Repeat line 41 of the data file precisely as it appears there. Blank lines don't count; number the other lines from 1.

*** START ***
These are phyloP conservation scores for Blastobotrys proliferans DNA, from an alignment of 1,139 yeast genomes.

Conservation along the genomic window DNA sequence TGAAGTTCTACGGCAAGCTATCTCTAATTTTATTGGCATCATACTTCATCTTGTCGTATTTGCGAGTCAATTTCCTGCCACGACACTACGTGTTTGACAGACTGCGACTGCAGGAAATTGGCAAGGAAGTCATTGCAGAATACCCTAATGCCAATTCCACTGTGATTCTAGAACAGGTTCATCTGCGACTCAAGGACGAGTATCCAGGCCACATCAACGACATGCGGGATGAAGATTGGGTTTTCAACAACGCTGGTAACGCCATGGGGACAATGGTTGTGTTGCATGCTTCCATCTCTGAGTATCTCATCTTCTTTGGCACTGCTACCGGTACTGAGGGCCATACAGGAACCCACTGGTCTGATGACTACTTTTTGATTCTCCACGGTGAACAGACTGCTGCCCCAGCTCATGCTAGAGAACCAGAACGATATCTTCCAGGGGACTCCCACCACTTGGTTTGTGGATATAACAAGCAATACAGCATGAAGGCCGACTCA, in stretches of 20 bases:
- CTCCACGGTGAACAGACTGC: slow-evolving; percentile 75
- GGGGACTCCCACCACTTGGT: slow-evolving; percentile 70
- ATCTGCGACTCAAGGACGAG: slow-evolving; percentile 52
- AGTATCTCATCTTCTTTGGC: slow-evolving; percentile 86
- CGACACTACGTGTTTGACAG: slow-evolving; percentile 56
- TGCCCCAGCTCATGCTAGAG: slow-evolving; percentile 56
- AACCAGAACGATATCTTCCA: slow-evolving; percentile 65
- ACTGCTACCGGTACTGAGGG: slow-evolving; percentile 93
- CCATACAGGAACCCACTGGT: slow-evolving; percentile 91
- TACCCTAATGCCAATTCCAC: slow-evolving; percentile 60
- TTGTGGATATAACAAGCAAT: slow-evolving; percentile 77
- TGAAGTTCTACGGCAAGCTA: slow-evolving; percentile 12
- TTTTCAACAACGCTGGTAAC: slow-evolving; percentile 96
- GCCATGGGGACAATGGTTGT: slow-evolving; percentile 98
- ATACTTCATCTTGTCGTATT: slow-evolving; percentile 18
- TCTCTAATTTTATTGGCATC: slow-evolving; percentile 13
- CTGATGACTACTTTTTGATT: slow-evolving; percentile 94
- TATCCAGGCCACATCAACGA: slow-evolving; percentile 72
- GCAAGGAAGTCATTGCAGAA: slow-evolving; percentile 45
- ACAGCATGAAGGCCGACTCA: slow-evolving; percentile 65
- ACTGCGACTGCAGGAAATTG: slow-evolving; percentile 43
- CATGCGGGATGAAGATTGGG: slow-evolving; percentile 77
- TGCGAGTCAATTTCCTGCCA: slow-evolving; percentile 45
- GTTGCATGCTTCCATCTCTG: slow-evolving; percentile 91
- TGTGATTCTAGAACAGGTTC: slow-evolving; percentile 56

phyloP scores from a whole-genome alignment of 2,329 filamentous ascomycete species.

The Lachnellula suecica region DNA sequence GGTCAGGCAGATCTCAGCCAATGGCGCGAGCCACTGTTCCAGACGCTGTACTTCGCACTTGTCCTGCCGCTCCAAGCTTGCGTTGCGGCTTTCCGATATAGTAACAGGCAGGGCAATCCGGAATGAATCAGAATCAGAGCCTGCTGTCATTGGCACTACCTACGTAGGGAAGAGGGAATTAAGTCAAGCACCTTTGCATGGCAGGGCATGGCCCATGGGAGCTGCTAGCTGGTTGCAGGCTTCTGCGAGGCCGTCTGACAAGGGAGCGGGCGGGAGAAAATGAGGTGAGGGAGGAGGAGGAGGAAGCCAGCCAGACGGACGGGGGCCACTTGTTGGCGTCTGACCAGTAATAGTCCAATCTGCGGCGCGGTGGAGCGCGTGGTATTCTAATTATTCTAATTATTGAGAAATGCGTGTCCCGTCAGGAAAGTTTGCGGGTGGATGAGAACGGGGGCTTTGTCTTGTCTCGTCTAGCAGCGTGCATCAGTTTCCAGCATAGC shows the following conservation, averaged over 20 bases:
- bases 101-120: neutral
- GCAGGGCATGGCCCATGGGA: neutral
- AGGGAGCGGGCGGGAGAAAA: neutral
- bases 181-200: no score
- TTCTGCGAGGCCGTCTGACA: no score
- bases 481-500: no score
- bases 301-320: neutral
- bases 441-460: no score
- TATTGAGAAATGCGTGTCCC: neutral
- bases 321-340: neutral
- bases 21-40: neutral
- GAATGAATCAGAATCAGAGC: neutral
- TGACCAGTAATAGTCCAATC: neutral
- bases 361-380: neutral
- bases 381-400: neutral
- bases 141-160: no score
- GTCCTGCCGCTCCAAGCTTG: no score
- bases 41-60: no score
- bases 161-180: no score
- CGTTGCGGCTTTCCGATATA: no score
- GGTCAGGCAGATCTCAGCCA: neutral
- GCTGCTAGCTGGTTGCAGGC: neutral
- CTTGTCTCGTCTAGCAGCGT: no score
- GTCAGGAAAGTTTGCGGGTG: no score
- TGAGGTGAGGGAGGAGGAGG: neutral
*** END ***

- GAATGAATCAGAATCAGAGC: neutral